The Palu di Pontin Marshes once stretched to the southeast of Rome on both sides of Via Appia, home to herds of black buffaloes and a place where Rome often suffered from malaria. After the ancient drainage system fell into disrepair, it was not re-drained until the 20th century. Corbyn wrote about the painting in a letter to his patron: “One can see, across the Pontin Marsh, into the Tyrrhenian Sea, into which the sun’s disc is about to sink. The crimson sky of Scirocco was Reflected by the water, the River Nymphaeus leads it to the sea. In the distance, on the left, the promontory of Mount Silcero rises from the reedy plain, formerly Kirk Island, and further on, Ponsa One of the archipelagos. To the right of the river, a dilapidated Caesar-era waterway can be seen; in the foreground is the ruins of a half-Roman, half-medieval castle with a round tower. And a herd of wild buffaloes swimming between the riverbanks. “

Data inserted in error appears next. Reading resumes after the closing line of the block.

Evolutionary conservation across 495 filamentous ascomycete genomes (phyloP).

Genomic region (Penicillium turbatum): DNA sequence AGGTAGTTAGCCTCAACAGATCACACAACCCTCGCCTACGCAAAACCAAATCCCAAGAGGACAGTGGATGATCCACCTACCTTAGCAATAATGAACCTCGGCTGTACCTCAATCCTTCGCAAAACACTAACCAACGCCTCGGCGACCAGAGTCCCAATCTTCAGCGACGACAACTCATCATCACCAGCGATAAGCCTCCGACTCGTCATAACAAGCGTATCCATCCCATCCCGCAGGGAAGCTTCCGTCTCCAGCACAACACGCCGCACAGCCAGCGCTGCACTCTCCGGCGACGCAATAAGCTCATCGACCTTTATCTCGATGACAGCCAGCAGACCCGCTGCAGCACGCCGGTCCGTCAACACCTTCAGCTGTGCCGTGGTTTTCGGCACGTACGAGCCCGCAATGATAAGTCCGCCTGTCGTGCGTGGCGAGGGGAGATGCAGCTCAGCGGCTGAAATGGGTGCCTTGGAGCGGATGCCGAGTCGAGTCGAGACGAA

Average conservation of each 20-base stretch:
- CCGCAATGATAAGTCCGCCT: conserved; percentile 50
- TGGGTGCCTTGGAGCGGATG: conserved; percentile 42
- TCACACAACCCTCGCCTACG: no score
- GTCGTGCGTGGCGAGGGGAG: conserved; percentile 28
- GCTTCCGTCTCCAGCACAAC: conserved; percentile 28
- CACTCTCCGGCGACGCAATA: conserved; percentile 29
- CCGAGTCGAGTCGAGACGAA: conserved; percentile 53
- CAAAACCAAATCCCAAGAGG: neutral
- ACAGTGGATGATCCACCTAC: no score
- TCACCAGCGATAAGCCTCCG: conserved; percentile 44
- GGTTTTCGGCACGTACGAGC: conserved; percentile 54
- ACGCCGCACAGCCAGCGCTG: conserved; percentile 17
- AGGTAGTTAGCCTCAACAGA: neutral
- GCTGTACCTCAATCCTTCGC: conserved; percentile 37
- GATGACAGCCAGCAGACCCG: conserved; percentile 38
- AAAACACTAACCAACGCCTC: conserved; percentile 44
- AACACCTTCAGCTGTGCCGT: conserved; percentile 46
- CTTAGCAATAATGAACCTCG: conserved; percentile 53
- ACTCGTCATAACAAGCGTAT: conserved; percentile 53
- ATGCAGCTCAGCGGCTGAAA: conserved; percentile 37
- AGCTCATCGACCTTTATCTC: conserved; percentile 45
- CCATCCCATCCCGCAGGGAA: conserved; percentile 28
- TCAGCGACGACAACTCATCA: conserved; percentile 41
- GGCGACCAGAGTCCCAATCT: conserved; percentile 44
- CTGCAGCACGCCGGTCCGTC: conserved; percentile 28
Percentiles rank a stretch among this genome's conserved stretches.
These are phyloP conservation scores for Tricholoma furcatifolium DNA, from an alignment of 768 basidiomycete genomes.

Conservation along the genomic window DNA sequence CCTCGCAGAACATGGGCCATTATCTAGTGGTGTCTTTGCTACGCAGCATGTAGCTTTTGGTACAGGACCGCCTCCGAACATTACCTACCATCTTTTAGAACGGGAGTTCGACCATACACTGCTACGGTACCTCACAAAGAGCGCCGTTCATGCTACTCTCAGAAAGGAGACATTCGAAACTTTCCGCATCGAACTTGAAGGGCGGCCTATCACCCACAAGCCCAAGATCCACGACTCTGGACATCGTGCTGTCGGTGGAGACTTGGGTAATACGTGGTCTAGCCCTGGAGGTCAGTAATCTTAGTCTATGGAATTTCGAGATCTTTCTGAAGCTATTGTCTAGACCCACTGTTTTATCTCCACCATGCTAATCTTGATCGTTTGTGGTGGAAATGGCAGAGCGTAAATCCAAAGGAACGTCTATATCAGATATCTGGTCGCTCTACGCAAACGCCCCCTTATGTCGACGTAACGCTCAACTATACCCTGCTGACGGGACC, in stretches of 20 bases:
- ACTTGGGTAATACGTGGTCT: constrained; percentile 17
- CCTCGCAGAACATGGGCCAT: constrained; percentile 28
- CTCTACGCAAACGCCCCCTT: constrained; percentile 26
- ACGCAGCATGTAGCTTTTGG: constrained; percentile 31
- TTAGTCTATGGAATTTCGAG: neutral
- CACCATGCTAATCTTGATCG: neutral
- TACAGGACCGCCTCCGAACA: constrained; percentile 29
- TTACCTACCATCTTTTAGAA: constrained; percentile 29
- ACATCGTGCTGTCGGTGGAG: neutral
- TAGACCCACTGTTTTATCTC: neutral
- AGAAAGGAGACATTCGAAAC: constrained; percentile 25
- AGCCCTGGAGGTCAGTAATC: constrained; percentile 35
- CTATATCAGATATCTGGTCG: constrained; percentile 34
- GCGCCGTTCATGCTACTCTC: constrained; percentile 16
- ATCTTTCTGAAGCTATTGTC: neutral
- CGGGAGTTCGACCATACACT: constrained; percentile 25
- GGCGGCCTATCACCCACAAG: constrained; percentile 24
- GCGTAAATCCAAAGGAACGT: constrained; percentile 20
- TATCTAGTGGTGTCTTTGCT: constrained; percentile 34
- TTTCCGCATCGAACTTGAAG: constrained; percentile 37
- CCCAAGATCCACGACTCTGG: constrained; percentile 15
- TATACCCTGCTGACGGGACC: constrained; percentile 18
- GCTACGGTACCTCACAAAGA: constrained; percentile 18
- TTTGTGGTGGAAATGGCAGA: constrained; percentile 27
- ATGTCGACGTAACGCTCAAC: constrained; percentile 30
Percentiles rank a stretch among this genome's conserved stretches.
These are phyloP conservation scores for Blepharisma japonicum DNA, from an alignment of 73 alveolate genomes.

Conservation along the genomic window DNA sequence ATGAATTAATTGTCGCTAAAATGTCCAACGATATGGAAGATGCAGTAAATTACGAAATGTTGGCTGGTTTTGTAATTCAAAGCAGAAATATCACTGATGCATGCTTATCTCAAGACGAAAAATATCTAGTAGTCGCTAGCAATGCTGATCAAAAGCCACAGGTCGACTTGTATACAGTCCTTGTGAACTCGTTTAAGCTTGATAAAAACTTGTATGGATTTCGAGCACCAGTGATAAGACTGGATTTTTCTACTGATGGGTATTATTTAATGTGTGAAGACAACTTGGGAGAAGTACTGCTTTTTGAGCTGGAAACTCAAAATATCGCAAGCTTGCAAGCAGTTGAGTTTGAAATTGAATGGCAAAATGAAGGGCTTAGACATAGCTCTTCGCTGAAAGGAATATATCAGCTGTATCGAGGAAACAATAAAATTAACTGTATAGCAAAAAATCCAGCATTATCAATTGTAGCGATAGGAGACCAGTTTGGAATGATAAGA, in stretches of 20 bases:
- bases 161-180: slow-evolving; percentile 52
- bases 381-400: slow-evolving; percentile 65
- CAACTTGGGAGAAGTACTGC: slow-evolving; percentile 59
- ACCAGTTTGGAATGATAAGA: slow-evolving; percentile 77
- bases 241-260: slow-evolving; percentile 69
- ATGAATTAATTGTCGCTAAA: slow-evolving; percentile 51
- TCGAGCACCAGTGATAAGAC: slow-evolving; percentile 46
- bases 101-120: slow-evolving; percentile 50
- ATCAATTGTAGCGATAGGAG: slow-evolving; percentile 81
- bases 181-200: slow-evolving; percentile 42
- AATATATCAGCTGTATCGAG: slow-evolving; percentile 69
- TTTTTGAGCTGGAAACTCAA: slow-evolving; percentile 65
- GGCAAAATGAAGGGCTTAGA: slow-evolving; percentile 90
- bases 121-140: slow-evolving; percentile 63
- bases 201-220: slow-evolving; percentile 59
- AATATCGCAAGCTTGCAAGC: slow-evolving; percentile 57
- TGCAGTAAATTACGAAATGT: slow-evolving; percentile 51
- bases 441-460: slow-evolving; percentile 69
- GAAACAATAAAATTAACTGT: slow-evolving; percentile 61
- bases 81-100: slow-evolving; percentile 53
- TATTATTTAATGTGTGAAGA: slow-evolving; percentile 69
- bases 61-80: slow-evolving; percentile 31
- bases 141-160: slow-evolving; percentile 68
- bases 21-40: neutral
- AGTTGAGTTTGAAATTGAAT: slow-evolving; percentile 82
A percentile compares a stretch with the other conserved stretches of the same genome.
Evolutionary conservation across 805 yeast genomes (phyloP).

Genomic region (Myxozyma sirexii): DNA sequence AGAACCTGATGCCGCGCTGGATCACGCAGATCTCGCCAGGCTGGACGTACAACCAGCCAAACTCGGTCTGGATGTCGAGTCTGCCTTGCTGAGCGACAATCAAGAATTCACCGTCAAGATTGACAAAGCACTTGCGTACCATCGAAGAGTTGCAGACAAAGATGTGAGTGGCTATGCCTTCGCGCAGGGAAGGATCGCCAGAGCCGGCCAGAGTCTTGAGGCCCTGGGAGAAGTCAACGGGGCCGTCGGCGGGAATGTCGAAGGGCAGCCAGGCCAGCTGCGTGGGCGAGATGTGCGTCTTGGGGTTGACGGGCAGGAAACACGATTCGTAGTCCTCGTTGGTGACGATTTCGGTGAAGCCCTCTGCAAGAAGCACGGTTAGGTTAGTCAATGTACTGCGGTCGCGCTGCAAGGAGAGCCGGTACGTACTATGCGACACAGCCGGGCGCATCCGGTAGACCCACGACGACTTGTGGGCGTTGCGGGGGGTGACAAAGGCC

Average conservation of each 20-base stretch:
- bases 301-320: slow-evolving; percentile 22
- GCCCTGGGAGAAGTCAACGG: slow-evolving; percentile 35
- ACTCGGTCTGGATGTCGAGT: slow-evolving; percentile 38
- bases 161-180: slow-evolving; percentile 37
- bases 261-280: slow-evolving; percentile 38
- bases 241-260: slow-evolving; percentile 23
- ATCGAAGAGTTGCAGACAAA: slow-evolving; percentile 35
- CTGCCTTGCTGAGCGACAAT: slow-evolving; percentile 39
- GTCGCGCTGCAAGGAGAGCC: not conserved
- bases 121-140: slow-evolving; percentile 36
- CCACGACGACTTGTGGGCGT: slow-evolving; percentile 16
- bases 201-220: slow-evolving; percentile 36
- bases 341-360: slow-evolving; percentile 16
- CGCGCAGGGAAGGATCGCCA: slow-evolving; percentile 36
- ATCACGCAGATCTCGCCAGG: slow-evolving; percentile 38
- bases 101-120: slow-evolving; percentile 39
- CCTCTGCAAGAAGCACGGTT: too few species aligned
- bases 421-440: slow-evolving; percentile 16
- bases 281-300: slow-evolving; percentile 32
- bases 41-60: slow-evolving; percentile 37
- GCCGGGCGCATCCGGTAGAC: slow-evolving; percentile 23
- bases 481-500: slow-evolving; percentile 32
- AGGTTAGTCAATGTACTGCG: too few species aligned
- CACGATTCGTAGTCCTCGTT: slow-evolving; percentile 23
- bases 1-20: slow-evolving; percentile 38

Looking down, looking into the distance, omitting the foreground. Corbisch was very concerned with extreme coloured light phenomena, of course because he (and Ernst Friss) discovered the blue caves of Capri (which we covered previously on Art of the Day; check out our archives) query). Here it can be seen that light – the primordial spectacle – seems to reveal, far beyond the existence of God, the force of nature.
The subject of the painting was a favorite of romantic German painters for decades, such as Caspar David Friedrich (see his most famous work) .
Thanks to the Alte Nationalgalerie in Berlin for sharing today’s painting with us.
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111 x 62 cm
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